Saturday, May 16, 2015

Off the Needles: Turquoise/Teal Shawl

 For several years I have attended (and participated in) the Carolina Fiber Fest, first in Raleigh, NC, and then in Sanford, NC. It provides a wonderful selection of local and non-local fiber suppliers and it is hard to avoid the temptation to buy more yarn for my stash. And that is pretty much where my purchases stay--in my stash. Facebook has a "feature" where it posts a photo you took a year or so ago. This year it was a photo I took of what I'd bought at the 2014 Fiber Fest. Looking at it, I realized I had done nothing! with the yarn I'd bought last year. And so, I was determined to use whatever I bought at this year's event.

I was very restrained and only bought two skeins of yarn -- wool, 2-ply sport weight, each about 400 yards, one in a heathery turquoise and the other in a dark teal. They came from Heelside Farms in Four Oaks, NC.

Choosing a good shawl pattern was a big problem; I started one pattern and after about 60 rows decided I really didn't like it. Spent a lot of time going through my library of patterns and Ravelry before finally deciding on Stephen West's "Boneyard Shawl" pattern, a free download on Ravelry. My next decision was whether to have the teal or the turquoise as the border part. I had equal amounts of yarn so that wasn't a factor. In the end, I decided that the turquoise would look better near my face and hair.

West offers two variations for the increases in the pattern: Make 1 Right / Make 1 Left or yarn overs. His method gives the shawl a more solid look while the yarn overs make the increases a bit more lacy. Given a choice, I went with the yarn overs which I'd rather do than that knitting into the front and back of stitches. I found his increase method more fiddly plus I'd have to keep alert so I did the right and left increases at the correct places.

The knitting went fairly fast, but I noticed I was getting a lot of dye on my fingers in only 2-3 rows of knitting. I'd already had some concerns about the scratchiness of the wool and now it seemed that I would also have to do something about the dye leaching out before the shawl would be wearable.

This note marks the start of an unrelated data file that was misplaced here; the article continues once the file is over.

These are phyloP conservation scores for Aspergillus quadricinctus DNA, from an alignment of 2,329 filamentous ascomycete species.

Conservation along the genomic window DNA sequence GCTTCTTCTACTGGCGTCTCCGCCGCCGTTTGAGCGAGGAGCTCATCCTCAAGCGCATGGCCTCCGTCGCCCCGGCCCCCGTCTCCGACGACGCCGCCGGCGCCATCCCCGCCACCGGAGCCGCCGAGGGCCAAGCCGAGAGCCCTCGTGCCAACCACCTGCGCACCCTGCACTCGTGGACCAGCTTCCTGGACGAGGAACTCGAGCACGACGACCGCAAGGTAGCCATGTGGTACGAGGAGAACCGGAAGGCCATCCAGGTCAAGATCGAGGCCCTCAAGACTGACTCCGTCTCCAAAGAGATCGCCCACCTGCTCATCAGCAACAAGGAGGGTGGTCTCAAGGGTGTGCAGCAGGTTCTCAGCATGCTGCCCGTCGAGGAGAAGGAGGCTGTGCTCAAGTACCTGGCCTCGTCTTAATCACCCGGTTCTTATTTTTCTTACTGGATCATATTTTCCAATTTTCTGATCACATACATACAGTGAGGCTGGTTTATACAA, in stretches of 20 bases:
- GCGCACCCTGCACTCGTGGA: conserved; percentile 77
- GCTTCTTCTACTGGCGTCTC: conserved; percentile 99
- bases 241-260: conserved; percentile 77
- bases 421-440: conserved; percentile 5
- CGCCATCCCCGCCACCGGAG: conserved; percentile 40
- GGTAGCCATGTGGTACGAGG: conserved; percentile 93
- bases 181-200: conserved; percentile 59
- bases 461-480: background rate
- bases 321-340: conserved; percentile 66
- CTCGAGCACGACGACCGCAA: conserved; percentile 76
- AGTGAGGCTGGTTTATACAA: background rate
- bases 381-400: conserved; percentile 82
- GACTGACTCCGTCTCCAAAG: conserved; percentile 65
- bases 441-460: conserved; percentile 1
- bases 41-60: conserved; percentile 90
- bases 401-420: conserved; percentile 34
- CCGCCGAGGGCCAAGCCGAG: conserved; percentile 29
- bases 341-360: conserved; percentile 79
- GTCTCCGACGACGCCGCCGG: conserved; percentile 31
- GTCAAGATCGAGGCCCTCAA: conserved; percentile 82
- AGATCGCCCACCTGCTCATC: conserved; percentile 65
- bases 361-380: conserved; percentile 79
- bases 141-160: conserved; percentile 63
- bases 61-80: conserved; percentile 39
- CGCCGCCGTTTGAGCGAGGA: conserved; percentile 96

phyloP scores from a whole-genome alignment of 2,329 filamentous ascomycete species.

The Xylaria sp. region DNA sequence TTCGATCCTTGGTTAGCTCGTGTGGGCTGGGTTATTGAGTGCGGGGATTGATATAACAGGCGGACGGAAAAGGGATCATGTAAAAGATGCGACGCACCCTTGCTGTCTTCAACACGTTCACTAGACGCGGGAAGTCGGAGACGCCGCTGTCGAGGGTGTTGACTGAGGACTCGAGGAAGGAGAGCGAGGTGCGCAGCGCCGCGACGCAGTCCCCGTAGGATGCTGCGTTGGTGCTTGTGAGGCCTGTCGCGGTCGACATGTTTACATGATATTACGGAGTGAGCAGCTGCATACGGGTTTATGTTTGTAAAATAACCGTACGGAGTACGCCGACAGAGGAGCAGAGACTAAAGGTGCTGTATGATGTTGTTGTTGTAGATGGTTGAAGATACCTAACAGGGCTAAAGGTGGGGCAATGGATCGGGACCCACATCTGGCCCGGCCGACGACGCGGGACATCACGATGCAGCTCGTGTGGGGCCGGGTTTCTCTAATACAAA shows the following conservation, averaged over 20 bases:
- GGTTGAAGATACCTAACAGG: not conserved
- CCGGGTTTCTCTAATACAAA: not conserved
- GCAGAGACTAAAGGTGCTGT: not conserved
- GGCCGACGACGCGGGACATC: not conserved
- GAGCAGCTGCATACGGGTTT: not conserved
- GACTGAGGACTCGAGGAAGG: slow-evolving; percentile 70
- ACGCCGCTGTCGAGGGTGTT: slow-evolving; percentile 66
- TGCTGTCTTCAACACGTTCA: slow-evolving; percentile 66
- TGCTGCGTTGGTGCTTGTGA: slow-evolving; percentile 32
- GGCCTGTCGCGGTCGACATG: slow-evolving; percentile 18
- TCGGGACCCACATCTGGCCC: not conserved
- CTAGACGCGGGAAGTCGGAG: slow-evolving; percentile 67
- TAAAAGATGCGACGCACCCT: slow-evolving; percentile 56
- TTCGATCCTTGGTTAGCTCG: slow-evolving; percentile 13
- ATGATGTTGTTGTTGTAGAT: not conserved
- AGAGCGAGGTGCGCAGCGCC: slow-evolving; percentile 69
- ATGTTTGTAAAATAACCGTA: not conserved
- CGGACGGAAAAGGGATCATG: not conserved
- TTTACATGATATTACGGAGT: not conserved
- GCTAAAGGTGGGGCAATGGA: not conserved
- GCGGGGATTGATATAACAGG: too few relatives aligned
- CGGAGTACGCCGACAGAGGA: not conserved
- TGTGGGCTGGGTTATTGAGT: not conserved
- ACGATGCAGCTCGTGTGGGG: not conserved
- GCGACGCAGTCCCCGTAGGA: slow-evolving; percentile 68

West suggests Elizabeth Zimmerman's sewn bind off, but I decided to do an i-cord bind off. I've done this in previous shawls and like the effect and the stability it gives the edges. I'd thought about doing a lacy edging, but by the time I got the size I wanted, I just wanted to bind off and start dealing with the dye issue.

I have to say, this yarn has given me more work in rinsing out the excess dye than any other yarn so far. I got to the point where I decided I probably would never buy dyed yarn from this source again. I do have other yarn from this supplier, but it is undyed, natural-colored wool and should give no problems.

I started out with room temperature water to see if all it needed was some rinsing out with plain water. After several changes of water and temperatures, there didn't seem to be any lightening of the blue in the water. I tried washing with the soap the seller recommended (Soft Soap) to soften up the yarn. I do think the yarn got softer, but the excess blue dye still kept coming out. I went online to see what I could do to fix the dye and stop the bleeding. Two things were suggested: white vinegar and salt. I tried the vinegar first with little noticeable results and you then have to get the vinegar smell out of the yarn. The salt rinse didn't work any better, but at least there was no odor. This soak and rinse routine went on for several days with still more dye coming out. This was so frustrating as I was eager to block the shawl and move on to another project. But I had to get the dye issue fixed or I was afraid the dye would rub off on everything it touched when it was worn.